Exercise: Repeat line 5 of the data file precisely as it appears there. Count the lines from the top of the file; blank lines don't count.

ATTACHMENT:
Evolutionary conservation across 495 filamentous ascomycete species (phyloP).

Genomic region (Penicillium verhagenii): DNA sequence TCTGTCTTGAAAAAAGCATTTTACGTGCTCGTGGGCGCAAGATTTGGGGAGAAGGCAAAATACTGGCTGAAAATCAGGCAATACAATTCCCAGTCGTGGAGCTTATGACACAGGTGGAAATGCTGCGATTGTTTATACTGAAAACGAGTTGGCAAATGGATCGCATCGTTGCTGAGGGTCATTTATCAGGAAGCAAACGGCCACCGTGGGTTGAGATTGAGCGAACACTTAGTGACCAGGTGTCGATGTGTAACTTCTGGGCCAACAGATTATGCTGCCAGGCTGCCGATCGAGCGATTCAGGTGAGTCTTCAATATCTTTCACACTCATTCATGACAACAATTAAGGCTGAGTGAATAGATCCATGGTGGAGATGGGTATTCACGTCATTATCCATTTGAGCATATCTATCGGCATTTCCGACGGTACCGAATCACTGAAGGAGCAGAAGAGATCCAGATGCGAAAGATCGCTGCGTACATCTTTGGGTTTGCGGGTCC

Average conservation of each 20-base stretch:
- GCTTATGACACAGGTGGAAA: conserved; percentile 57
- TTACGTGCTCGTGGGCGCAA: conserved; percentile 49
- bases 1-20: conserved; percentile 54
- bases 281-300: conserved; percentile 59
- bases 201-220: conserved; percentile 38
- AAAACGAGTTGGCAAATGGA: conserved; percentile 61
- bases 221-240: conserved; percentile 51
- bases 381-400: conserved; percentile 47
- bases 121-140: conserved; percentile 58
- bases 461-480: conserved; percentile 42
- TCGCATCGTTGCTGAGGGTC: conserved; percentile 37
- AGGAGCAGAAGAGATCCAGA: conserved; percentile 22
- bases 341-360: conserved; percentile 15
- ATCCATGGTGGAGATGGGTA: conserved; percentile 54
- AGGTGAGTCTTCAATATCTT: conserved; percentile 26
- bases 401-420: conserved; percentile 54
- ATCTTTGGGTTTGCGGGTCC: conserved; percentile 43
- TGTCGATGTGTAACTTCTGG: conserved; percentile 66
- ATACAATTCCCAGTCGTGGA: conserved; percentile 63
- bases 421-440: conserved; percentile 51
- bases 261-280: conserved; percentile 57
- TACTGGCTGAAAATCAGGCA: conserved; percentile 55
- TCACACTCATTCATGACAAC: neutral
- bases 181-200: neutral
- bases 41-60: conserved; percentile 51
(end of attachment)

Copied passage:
- TTACGTGCTCGTGGGCGCAA: conserved; percentile 49